A physical examination and a review of symptoms are usually used to diagnose anal fissures. A healthcare physician would often inspect the anus and rectum for obvious evidence of a fissure, such as a small rip or split in the skin, during a physical examination.

The healthcare practitioner may also inquire about particular symptoms such as bowel pain or discomfort, rectal bleeding, and itching or burning in the anus. Additional testing may be required in certain cases to confirm the diagnosis and rule out other illnesses that cause similar symptoms, such as hemorrhoids or inflammatory bowel disease (IBD). Among these tests are:

  • Digital rectal examination: A healthcare professional puts a gloved finger into the rectum to inspect the anus and rectum for abnormalities during a digital rectal examination.
  • Anoscopy: During an anoscopy, a healthcare worker inserts a tiny, illuminated device into the anus to look for abnormalities, such as a fissure.
  • Sigmoidoscopy: A sigmoidoscopy is a procedure in which a healthcare practitioner inserts a flexible tube with a camera on the end into the rectum and examines the bottom region of the colon for abnormalities.
  • Colonoscopy: A colonoscopy is a procedure in which a healthcare practitioner inserts a flexible tube with a camera on the end into the rectum and examines the whole colon for abnormalities.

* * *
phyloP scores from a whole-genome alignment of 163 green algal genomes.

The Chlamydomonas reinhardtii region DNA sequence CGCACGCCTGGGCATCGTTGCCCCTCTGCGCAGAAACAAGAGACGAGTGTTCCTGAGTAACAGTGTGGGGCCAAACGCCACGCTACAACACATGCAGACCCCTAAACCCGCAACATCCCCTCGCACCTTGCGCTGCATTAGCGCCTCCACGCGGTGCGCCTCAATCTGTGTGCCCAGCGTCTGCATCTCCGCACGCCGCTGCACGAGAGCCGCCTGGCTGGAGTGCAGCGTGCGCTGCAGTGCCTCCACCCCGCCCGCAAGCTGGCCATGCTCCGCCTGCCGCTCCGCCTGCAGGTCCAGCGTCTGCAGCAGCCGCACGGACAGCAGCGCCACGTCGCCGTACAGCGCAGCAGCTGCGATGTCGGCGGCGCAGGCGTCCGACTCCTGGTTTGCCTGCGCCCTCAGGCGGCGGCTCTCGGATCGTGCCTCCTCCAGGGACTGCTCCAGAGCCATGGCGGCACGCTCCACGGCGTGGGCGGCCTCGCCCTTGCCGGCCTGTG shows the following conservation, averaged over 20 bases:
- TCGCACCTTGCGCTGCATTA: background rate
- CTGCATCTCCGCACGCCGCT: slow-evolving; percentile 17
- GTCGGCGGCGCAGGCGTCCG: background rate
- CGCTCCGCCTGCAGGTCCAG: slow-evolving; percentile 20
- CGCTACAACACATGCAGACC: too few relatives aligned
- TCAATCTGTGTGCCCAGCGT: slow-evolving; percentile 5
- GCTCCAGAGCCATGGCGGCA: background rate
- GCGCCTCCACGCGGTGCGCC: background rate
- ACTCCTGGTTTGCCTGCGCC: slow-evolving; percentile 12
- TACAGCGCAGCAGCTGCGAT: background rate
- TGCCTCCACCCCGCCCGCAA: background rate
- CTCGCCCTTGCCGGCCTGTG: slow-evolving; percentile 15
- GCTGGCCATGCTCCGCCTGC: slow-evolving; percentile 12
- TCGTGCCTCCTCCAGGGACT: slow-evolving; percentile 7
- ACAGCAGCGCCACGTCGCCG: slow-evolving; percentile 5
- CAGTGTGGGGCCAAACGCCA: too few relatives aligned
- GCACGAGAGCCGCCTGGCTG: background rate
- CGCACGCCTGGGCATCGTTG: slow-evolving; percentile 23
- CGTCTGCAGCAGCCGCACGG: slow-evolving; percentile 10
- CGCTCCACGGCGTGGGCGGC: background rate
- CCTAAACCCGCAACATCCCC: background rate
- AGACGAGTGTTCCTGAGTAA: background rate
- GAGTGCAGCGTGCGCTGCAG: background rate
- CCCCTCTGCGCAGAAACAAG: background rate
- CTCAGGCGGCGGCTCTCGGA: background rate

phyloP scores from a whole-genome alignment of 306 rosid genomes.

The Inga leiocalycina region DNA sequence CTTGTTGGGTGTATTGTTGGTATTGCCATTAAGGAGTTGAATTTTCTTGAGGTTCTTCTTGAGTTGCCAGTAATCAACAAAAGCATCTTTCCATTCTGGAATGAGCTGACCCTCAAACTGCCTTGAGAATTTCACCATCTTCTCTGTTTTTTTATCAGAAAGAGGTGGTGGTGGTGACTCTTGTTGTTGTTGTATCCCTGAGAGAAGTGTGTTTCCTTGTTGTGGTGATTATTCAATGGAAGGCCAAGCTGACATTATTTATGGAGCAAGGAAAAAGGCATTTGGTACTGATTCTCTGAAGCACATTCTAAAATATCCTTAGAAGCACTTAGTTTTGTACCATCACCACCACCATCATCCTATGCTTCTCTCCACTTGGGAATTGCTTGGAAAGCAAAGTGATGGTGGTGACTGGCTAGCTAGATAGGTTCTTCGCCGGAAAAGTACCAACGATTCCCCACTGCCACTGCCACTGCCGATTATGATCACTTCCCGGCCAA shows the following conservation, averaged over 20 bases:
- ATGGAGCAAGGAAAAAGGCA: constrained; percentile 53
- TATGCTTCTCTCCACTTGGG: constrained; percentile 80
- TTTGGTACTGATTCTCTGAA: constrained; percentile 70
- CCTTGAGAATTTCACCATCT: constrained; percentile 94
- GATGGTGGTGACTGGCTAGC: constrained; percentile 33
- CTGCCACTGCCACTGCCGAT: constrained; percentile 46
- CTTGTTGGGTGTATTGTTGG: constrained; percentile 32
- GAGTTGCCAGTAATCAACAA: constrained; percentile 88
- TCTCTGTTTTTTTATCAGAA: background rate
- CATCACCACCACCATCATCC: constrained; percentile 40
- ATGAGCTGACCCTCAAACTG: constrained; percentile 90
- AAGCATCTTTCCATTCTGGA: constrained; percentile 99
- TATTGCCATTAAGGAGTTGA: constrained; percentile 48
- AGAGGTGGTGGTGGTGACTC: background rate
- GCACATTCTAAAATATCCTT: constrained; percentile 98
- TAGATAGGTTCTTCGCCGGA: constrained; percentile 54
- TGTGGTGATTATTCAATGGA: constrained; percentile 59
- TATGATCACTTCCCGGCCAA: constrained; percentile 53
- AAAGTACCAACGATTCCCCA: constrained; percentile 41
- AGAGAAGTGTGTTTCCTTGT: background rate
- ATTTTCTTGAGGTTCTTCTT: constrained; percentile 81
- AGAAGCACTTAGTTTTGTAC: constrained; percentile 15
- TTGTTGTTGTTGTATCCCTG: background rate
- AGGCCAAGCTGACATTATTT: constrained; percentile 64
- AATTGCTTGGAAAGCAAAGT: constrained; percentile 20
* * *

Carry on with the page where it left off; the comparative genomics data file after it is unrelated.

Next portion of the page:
Treatment

Anal fissure treatment may include a combination of medications and lifestyle changes. The following are some common treatments for anal fissures:

  • Topical creams or ointments: These medications can aid in the relaxation of anus muscles and the promotion of healing.
  • Oral medications: These medications can aid in the softening of stools and the reduction of strain during bowel movements.
  • Changes in your diet and bowel habits can help to prevent constipation and relieve strain during bowel movements. This may entail increasing fiber intake, increasing fluid intake, and avoiding constipation by using the restroom as needed.